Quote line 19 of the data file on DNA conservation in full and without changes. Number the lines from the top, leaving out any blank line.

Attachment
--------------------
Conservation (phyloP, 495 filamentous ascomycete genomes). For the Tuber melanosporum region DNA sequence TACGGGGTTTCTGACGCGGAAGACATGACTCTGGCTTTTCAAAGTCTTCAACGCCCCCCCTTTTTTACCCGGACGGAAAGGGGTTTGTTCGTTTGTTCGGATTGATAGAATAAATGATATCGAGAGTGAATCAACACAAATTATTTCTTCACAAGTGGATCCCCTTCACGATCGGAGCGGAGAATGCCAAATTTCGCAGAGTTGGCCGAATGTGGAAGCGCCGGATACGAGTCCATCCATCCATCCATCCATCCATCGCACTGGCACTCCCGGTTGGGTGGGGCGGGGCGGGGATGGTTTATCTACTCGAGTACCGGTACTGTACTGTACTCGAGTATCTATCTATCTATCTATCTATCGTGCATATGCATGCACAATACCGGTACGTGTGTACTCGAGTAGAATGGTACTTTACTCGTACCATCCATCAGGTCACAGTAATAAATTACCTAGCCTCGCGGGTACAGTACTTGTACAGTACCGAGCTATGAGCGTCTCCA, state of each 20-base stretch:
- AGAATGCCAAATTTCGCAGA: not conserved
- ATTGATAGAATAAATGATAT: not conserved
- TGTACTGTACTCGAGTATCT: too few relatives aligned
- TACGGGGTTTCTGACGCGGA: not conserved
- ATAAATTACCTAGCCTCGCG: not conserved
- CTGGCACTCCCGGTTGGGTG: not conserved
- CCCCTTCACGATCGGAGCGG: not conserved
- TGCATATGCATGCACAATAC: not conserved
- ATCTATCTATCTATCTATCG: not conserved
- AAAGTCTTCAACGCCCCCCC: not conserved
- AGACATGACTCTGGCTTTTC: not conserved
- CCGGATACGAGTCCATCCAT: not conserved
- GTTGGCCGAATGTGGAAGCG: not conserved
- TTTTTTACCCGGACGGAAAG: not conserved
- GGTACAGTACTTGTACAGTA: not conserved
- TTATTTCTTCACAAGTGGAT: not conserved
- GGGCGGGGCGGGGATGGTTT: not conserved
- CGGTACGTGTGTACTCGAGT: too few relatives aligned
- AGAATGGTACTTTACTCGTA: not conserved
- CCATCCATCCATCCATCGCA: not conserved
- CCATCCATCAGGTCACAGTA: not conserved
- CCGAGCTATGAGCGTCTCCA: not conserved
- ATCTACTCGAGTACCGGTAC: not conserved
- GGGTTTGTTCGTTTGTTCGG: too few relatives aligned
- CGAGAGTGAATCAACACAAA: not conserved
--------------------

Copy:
- CGGTACGTGTGTACTCGAGT: too few relatives aligned